By Kacey Bellan

   Judy Raudenbush and Janet Sanocki have been making students smile for 11 years at the Java City inside Rohrbach Library. The duo has been steaming lattes, brewing coffee and shaking teas together since their first day on the job. They make the college experience a little more fun for students and faculty.

   After watching nearly three generations of students cycle through, Sanocki said they have stayed with Java City because “when our children were younger we would get holidays and more time with them.”

   Raudenbush added, “and now we’ve grown so emotionally attached to the ‘kids’ [here], we couldn’t think of any better place to be.”

   Other students feel the same way. Senior Steve Walsh said, “I come to the library all the time, Janet and Judy are dime.”

   Since the closing of the Java City in the Bear’s Den, the library has become the only Java City on north campus. It has become more of a hot spot for students, but Raudenbush and Sanocki don’t mind. “We love to be around these kids because ours are older and we miss them.”

   Senior Karelia Forleza started working at the Rohrbach Library Java City this semester. She said, “I really enjoy working with them, they are a blast. They are very real women…and are my favorite people to work with.”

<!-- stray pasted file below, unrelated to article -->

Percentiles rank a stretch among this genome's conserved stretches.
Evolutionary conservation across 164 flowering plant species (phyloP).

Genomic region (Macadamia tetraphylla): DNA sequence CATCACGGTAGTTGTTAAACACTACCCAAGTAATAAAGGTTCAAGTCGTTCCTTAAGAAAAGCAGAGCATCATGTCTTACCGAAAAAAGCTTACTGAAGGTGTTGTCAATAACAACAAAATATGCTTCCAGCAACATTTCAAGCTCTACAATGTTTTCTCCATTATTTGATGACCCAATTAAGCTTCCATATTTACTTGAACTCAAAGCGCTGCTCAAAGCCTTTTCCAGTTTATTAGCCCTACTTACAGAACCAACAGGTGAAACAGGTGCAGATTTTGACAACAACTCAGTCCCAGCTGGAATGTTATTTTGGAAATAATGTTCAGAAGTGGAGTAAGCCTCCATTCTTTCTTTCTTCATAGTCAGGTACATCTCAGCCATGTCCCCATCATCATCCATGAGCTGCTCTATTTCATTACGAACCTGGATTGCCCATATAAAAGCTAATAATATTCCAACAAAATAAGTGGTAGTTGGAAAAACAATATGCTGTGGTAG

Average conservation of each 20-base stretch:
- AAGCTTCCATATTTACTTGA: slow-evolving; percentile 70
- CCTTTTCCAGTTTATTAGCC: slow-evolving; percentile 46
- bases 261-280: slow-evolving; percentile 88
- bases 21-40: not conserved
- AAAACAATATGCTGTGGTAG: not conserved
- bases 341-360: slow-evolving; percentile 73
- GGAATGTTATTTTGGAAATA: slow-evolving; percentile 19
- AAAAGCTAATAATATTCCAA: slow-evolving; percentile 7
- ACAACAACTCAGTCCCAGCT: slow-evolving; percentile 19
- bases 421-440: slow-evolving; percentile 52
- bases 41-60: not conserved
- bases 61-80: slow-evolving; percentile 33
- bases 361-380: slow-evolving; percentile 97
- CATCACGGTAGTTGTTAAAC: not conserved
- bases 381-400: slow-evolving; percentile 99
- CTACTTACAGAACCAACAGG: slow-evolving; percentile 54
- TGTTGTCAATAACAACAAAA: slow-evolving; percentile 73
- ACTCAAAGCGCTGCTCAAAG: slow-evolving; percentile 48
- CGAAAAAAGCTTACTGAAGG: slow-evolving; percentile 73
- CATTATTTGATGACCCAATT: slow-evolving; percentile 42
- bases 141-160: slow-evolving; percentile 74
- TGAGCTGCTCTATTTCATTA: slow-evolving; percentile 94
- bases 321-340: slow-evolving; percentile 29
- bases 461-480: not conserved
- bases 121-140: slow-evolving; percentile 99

Senior Brad Frederick smiled and said, “It’s nice to have a conversation with them. When I’m at the library for hours at a time, they make the ‘coffee experience’ more personal.”

Students agreed they do not come in to the Java City for just their coffee; they come in because they love the level of service.

   In their free time, the barista duo spends a lot of time with their families and reading James Patterson books.

   Raudenbush says she enjoys spending time with her husband Dennis and their grandchildren. Sanocki often goes camping and makes annual trips to Delaware, Myrtle Beach and Knoebel’s Amusement Park with her husband of 37 years, Michael. She also loves to hang out with her children and grandchildren.

   With so many students coming and going in 11 years, Raudenbush and Sanocki both said it’s hard to watch them leave.

   Sanocki smiled and held her hands up saying “I wish we could create a wall of pictures to remember them by, and stick them up for everyone to see.”

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